Pressure Cooker recipes: AllRecipes.com pressure cooker recipes
I remember allrecipes.com from way back when it was solely a gathering of recipes contributed by cooks who also happened to be on the internet at the time. The web was mostly educational and personal sites back then, although it was changing rapidly. According to Wilipedia, “Allrecipes.com was founded in 1997 after co-founder Hunt had trouble finding his favorite cookie recipe on the Internet.” The first domain name was actually “cookierecipe.com”, but it quickly expanded to all foods and the name changed to allrecipes.com. And allrecipes.com became commercial, both onsite and as a print magazine. In 2006 allrecipes was sold to Reader’s Digest, and in 2012 it became part of the Meredith Corporation.
I went to the Way Back machine and found this stored web visit that shows how allrecipes.com looked then: 1997 www.allrecipes.com. That’s how I remember it! Back in the day.
Today I find the 2018 site, well, a little overwhelming. The pressure cooker page loads slowly on my slow connection – especially the photos, and the loading page keeps appending the recipes at the bottom. Good and bad photos of the cooked dishes. Ads pop up everywhere, videos are annoying and distracting, and icons beg to be clicked on. (I’m just here for the facts, the recipes. But I digress to my bent towards of non-commercialism.)
Still, this site has a wealth of recipes. There are hundreds of pressure cooker recipes, all contributed by ordinary folk who are usually identified by a clickable link. Many have their own websites (like me).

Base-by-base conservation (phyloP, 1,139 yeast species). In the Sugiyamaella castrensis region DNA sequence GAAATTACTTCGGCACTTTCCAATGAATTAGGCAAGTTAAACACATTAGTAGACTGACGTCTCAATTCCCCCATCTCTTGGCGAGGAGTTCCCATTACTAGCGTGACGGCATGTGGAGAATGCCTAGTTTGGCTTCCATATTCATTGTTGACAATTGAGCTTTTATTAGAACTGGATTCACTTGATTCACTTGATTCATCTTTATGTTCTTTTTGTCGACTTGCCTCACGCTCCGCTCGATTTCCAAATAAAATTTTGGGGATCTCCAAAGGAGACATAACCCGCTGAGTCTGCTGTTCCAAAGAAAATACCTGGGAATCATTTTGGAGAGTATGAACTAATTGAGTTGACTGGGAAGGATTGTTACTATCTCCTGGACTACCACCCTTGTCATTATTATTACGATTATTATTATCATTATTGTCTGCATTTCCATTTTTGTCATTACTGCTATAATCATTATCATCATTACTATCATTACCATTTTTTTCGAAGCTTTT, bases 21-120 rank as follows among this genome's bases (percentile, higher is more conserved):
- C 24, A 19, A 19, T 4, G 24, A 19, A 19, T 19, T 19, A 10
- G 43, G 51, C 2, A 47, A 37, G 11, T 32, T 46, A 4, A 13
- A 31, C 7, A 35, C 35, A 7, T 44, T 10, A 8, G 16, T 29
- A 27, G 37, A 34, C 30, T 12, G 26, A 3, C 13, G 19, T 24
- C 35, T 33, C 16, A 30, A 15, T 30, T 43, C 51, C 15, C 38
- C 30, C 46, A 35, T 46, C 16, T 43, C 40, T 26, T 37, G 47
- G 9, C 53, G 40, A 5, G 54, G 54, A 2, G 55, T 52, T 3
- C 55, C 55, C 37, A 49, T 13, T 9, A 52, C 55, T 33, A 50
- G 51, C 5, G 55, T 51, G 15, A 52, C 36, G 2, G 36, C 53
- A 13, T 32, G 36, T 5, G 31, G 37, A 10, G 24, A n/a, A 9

The thing about the allrecipes.com website is that there is no underlying theme for the style of recipes, except maybe “American style”. What I mean is, on seriouseats.com, the recipes are written by a handful of professional cooks. And on seriouseats.com, there are fewer recipes, most have an international flair, and the photos are amazing, as compared to the allrecipes.com site.
The second pressure cooker recipe website I am covering is:
Note: When you are searching for a pressure cooker from the above allrecipes.com link, you need to specify “pressure cooker” or “instant pot” when you search, or you get a conglomeration of pressure and non-pressure recipes.
The recipe I want to try from allrecipes.com is Chicken with Duck Sauce. We really like the way chicken in the pressure cooker comes out juicy but done. This recipe calls for a whole chicken, cut up. I decide to use less chicken: just two, bone-in chicken breasts. Will the amount of liquid in the dish and the cooking time need to be varied? I don’t think so, so I will go ahead with the 1/4 cup wine plus 1/4 cup broth that is suggested for a whole chicken, and go with the instructions “cook on high pressure 8 minutes, or until done” (quick release). I make a full recipe of the duck sauce.
First, I brown the seasoned chicken breasts directly inside the electric pressure cooker. Advantage: no separate stove-top skillet to wash. Disadvantage: I have to peer over the rim of the deep pot and reach down with a fork to turn them, and it splatters all over my hand. Can I skip the browning step altogether? No, un-browned chicken would look pale on the serving dish.
I add the water and wine and close the cooker. It comes to high pressure quickly because there is so little water and food in it. After 8 minutes, I check the chicken breasts. One is up to 160˚, but one is only at 120˚. So I take one out, and leave the other in for another 2 minutes. It is done, 160˚.
I was kind of wondering why the recipe instructions state: “cook on high pressure 8 minutes, or until done”. I mean, it’s not like stove-top simmering or oven-baking chicken when it takes just a second or two to check if it’s done. No, you have to release the pressure, check the chicken, then decide to cook a little longer. With this particular recipe – very little liquid and quick release – this “checking” step took only a couple minutes start to finish. So it worked. When cooking large amounts of food, like when I cook a batch of beans, it can take 10-20 minutes to check for done-ness and get the cooker back up to pressure.